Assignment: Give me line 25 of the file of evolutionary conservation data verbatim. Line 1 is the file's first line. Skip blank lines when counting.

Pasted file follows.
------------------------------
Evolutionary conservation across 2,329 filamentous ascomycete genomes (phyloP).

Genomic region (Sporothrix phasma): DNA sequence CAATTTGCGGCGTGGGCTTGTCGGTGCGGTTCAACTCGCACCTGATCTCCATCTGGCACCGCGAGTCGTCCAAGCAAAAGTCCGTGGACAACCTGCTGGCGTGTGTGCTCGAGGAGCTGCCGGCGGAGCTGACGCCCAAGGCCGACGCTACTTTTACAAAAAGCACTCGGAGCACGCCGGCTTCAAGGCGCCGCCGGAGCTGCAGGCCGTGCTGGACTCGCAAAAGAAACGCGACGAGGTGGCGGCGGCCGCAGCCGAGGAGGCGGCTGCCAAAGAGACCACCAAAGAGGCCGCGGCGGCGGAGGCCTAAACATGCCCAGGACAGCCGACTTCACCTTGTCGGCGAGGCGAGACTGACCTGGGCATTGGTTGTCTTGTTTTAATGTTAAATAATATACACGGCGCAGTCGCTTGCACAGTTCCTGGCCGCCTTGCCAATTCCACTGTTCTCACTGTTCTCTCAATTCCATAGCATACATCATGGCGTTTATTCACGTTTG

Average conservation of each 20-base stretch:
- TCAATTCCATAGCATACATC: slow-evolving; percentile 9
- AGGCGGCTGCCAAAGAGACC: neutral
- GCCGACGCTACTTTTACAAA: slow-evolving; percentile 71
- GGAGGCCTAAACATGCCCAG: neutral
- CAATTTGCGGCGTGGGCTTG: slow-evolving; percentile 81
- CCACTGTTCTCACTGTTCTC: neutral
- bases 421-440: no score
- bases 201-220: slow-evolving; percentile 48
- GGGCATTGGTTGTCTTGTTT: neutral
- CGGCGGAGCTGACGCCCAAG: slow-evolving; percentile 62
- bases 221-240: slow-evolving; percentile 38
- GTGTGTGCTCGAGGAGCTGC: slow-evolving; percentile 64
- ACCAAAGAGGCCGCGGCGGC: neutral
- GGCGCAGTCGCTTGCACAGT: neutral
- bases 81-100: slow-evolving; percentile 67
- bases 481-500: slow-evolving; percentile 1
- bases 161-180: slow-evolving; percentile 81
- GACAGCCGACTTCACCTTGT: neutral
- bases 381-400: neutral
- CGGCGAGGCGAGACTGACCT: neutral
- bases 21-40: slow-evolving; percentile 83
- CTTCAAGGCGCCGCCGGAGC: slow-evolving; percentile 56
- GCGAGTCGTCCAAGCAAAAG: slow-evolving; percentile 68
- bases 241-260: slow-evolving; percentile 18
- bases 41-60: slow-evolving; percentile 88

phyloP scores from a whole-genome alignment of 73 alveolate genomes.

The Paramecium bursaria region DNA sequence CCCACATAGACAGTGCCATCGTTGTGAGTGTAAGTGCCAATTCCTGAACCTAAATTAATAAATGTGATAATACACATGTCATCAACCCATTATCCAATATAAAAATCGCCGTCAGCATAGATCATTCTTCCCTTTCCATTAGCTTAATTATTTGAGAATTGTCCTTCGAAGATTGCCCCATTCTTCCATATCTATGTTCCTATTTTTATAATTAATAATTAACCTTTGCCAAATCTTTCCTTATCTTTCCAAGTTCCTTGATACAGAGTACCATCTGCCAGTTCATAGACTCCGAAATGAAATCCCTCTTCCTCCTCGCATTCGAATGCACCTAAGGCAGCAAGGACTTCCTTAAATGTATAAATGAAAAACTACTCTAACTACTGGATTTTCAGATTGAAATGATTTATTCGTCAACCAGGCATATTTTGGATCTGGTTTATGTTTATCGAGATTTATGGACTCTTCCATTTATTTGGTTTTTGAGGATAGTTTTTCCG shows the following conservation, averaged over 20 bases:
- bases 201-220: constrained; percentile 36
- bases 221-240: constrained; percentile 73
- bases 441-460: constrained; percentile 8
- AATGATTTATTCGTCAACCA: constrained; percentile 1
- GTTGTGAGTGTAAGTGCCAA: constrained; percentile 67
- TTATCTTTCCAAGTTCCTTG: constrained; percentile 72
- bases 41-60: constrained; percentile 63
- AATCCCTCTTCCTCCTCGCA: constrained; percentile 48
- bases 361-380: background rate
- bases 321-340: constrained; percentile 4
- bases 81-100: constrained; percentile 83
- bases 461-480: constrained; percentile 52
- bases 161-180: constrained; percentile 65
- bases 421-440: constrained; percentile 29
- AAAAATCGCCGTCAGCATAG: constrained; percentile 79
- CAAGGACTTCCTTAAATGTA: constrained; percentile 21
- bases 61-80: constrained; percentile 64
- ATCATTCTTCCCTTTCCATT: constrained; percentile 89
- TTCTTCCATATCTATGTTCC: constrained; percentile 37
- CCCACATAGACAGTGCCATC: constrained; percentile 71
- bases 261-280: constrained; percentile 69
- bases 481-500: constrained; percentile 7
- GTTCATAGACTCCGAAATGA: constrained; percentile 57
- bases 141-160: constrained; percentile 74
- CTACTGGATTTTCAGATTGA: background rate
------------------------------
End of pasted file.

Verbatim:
- CTTCAAGGCGCCGCCGGAGC: slow-evolving; percentile 56